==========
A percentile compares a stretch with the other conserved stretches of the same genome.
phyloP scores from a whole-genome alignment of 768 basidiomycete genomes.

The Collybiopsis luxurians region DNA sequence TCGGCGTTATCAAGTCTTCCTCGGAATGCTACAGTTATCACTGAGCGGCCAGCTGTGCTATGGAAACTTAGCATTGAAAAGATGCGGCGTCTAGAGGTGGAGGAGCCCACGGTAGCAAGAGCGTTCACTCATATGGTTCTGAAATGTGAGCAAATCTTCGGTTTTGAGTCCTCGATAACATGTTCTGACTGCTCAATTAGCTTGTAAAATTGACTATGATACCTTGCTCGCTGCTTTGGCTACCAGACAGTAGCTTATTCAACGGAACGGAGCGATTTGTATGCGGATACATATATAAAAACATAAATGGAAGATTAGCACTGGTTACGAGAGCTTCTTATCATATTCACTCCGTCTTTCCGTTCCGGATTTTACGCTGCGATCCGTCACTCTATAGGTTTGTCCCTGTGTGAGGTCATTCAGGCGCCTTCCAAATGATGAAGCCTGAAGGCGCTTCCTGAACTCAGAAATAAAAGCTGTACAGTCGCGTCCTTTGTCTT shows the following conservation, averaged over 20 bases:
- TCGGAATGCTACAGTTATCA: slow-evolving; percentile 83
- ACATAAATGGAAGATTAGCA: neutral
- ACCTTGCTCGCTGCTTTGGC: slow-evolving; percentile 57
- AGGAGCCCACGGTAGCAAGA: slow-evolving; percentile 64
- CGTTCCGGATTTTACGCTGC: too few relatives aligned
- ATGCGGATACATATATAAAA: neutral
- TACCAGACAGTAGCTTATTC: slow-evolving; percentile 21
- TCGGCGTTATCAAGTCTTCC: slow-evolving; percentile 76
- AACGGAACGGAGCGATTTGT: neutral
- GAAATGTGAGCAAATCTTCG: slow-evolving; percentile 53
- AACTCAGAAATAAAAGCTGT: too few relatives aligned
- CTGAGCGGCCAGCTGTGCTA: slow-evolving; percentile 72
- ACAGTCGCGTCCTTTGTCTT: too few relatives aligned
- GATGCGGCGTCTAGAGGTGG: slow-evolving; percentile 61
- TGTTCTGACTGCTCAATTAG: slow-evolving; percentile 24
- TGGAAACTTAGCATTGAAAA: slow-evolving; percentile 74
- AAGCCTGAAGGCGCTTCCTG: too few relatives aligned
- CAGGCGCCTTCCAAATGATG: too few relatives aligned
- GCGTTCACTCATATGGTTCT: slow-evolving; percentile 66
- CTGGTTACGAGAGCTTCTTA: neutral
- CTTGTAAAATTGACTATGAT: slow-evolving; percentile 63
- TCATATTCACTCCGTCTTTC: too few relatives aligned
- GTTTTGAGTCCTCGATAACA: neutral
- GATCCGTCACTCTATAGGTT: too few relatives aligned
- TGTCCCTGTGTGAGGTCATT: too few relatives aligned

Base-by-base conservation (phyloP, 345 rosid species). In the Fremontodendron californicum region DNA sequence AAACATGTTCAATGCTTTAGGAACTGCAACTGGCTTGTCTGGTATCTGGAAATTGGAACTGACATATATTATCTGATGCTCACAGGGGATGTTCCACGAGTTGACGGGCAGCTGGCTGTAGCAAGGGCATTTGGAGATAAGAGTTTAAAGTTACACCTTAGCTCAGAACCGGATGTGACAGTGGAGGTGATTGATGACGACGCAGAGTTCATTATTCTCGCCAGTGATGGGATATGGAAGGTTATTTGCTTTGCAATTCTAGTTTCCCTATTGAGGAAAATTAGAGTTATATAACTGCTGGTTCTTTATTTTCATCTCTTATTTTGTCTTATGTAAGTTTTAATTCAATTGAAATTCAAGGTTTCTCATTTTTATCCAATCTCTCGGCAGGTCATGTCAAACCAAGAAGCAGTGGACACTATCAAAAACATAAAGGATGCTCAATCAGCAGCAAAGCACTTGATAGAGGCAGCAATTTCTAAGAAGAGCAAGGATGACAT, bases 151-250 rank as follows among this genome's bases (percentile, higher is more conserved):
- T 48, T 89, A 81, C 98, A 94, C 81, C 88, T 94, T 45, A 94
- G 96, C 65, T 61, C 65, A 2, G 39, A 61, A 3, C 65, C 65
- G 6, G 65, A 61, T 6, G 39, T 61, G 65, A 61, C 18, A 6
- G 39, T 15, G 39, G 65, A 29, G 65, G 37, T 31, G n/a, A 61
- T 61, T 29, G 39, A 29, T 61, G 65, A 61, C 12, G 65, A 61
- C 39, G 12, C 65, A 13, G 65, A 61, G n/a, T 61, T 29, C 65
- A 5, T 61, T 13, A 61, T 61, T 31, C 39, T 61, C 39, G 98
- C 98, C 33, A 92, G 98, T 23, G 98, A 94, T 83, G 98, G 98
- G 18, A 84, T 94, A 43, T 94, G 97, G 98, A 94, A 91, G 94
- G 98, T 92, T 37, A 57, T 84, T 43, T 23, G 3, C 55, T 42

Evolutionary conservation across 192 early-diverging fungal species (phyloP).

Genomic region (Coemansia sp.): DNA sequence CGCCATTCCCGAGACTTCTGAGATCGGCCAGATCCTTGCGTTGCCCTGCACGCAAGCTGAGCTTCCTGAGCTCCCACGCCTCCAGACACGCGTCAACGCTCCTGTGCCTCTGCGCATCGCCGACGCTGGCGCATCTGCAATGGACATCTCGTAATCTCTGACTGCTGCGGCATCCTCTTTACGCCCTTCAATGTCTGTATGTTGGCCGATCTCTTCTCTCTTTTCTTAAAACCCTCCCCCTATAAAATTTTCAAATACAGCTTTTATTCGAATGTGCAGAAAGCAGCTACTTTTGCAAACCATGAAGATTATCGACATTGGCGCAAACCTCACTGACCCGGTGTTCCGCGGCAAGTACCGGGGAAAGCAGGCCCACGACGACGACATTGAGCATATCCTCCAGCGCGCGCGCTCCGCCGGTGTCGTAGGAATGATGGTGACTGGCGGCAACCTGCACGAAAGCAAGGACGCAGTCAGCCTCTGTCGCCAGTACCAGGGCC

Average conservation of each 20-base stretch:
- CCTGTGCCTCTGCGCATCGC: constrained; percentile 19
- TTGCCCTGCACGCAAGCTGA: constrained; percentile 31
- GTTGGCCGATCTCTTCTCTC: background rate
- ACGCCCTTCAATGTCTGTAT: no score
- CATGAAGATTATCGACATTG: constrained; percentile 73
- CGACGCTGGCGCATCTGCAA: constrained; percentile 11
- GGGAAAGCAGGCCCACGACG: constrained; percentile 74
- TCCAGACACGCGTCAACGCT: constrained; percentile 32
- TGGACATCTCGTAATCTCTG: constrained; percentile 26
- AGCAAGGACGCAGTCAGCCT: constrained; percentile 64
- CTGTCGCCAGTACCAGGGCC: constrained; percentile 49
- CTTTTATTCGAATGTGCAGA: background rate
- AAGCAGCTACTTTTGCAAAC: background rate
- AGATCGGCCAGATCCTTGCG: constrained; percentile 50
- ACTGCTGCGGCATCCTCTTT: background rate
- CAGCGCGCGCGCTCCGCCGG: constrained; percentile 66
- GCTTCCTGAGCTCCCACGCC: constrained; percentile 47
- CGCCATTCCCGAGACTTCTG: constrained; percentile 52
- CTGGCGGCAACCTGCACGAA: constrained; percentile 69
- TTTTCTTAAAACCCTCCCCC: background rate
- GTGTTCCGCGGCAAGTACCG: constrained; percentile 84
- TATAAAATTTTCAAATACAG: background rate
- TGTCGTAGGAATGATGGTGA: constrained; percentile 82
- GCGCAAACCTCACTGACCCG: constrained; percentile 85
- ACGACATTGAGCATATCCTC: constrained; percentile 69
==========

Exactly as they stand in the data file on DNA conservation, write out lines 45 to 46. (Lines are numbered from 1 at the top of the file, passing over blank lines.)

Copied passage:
- GTTGGCCGATCTCTTCTCTC: background rate
- ACGCCCTTCAATGTCTGTAT: no score